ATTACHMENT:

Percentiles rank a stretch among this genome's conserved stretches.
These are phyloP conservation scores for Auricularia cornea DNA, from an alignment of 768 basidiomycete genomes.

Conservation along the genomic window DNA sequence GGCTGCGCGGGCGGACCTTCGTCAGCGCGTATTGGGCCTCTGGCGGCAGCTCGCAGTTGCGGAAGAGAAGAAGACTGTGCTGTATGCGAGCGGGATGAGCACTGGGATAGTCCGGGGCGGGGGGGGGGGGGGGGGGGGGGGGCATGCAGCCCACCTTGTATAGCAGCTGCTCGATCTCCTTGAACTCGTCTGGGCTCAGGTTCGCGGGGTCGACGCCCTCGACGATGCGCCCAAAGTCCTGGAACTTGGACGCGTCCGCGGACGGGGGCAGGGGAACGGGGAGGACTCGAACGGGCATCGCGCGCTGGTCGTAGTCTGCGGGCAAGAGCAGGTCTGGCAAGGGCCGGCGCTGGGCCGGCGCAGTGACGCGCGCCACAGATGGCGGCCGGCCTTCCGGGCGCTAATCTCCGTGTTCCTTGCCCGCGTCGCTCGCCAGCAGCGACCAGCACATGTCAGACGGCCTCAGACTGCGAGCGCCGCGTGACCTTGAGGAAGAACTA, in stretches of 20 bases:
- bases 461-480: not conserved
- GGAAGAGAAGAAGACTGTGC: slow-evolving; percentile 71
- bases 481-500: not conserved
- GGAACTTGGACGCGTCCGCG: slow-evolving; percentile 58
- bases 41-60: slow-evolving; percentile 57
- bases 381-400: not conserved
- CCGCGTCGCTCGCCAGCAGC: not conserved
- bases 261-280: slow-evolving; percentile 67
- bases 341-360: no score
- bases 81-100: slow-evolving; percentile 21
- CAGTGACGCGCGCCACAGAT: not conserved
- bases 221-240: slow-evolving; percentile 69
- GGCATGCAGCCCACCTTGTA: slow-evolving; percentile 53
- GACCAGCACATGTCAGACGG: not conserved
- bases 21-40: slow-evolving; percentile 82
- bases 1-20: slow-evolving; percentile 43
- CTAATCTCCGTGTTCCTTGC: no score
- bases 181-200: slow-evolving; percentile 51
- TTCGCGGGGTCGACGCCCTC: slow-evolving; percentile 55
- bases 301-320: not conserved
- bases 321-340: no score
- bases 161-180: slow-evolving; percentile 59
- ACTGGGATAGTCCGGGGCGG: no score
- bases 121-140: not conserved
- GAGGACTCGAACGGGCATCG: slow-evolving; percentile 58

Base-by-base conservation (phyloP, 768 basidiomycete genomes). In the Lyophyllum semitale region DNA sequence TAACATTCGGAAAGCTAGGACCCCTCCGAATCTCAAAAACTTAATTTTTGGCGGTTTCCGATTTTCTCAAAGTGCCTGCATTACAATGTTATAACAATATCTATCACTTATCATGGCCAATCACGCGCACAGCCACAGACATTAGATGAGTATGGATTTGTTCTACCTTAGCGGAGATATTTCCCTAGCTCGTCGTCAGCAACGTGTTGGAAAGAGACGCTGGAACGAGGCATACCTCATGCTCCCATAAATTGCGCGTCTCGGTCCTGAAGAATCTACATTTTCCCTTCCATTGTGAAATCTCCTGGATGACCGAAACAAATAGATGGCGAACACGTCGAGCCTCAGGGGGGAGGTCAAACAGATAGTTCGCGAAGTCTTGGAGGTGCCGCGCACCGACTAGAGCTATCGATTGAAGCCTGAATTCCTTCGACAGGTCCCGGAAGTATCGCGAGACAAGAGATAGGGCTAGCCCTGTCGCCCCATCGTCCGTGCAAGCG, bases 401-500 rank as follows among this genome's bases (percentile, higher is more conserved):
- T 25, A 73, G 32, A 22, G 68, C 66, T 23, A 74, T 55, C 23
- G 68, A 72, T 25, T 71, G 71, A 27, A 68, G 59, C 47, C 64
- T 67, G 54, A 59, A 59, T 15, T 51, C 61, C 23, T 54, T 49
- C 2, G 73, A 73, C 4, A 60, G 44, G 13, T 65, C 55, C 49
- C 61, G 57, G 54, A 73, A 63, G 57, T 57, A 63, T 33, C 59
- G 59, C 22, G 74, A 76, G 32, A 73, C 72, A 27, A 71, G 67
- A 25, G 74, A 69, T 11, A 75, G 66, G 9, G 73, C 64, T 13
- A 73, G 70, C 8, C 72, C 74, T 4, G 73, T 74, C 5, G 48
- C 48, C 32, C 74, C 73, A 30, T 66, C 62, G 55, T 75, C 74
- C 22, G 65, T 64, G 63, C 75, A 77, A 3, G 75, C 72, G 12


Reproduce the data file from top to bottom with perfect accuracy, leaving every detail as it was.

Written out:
Percentiles rank a stretch among this genome's conserved stretches.
These are phyloP conservation scores for Auricularia cornea DNA, from an alignment of 768 basidiomycete genomes.

Conservation along the genomic window DNA sequence GGCTGCGCGGGCGGACCTTCGTCAGCGCGTATTGGGCCTCTGGCGGCAGCTCGCAGTTGCGGAAGAGAAGAAGACTGTGCTGTATGCGAGCGGGATGAGCACTGGGATAGTCCGGGGCGGGGGGGGGGGGGGGGGGGGGGGGCATGCAGCCCACCTTGTATAGCAGCTGCTCGATCTCCTTGAACTCGTCTGGGCTCAGGTTCGCGGGGTCGACGCCCTCGACGATGCGCCCAAAGTCCTGGAACTTGGACGCGTCCGCGGACGGGGGCAGGGGAACGGGGAGGACTCGAACGGGCATCGCGCGCTGGTCGTAGTCTGCGGGCAAGAGCAGGTCTGGCAAGGGCCGGCGCTGGGCCGGCGCAGTGACGCGCGCCACAGATGGCGGCCGGCCTTCCGGGCGCTAATCTCCGTGTTCCTTGCCCGCGTCGCTCGCCAGCAGCGACCAGCACATGTCAGACGGCCTCAGACTGCGAGCGCCGCGTGACCTTGAGGAAGAACTA, in stretches of 20 bases:
- bases 461-480: not conserved
- GGAAGAGAAGAAGACTGTGC: slow-evolving; percentile 71
- bases 481-500: not conserved
- GGAACTTGGACGCGTCCGCG: slow-evolving; percentile 58
- bases 41-60: slow-evolving; percentile 57
- bases 381-400: not conserved
- CCGCGTCGCTCGCCAGCAGC: not conserved
- bases 261-280: slow-evolving; percentile 67
- bases 341-360: no score
- bases 81-100: slow-evolving; percentile 21
- CAGTGACGCGCGCCACAGAT: not conserved
- bases 221-240: slow-evolving; percentile 69
- GGCATGCAGCCCACCTTGTA: slow-evolving; percentile 53
- GACCAGCACATGTCAGACGG: not conserved
- bases 21-40: slow-evolving; percentile 82
- bases 1-20: slow-evolving; percentile 43
- CTAATCTCCGTGTTCCTTGC: no score
- bases 181-200: slow-evolving; percentile 51
- TTCGCGGGGTCGACGCCCTC: slow-evolving; percentile 55
- bases 301-320: not conserved
- bases 321-340: no score
- bases 161-180: slow-evolving; percentile 59
- ACTGGGATAGTCCGGGGCGG: no score
- bases 121-140: not conserved
- GAGGACTCGAACGGGCATCG: slow-evolving; percentile 58

Base-by-base conservation (phyloP, 768 basidiomycete genomes). In the Lyophyllum semitale region DNA sequence TAACATTCGGAAAGCTAGGACCCCTCCGAATCTCAAAAACTTAATTTTTGGCGGTTTCCGATTTTCTCAAAGTGCCTGCATTACAATGTTATAACAATATCTATCACTTATCATGGCCAATCACGCGCACAGCCACAGACATTAGATGAGTATGGATTTGTTCTACCTTAGCGGAGATATTTCCCTAGCTCGTCGTCAGCAACGTGTTGGAAAGAGACGCTGGAACGAGGCATACCTCATGCTCCCATAAATTGCGCGTCTCGGTCCTGAAGAATCTACATTTTCCCTTCCATTGTGAAATCTCCTGGATGACCGAAACAAATAGATGGCGAACACGTCGAGCCTCAGGGGGGAGGTCAAACAGATAGTTCGCGAAGTCTTGGAGGTGCCGCGCACCGACTAGAGCTATCGATTGAAGCCTGAATTCCTTCGACAGGTCCCGGAAGTATCGCGAGACAAGAGATAGGGCTAGCCCTGTCGCCCCATCGTCCGTGCAAGCG, bases 401-500 rank as follows among this genome's bases (percentile, higher is more conserved):
- T 25, A 73, G 32, A 22, G 68, C 66, T 23, A 74, T 55, C 23
- G 68, A 72, T 25, T 71, G 71, A 27, A 68, G 59, C 47, C 64
- T 67, G 54, A 59, A 59, T 15, T 51, C 61, C 23, T 54, T 49
- C 2, G 73, A 73, C 4, A 60, G 44, G 13, T 65, C 55, C 49
- C 61, G 57, G 54, A 73, A 63, G 57, T 57, A 63, T 33, C 59
- G 59, C 22, G 74, A 76, G 32, A 73, C 72, A 27, A 71, G 67
- A 25, G 74, A 69, T 11, A 75, G 66, G 9, G 73, C 64, T 13
- A 73, G 70, C 8, C 72, C 74, T 4, G 73, T 74, C 5, G 48
- C 48, C 32, C 74, C 73, A 30, T 66, C 62, G 55, T 75, C 74
- C 22, G 65, T 64, G 63, C 75, A 77, A 3, G 75, C 72, G 12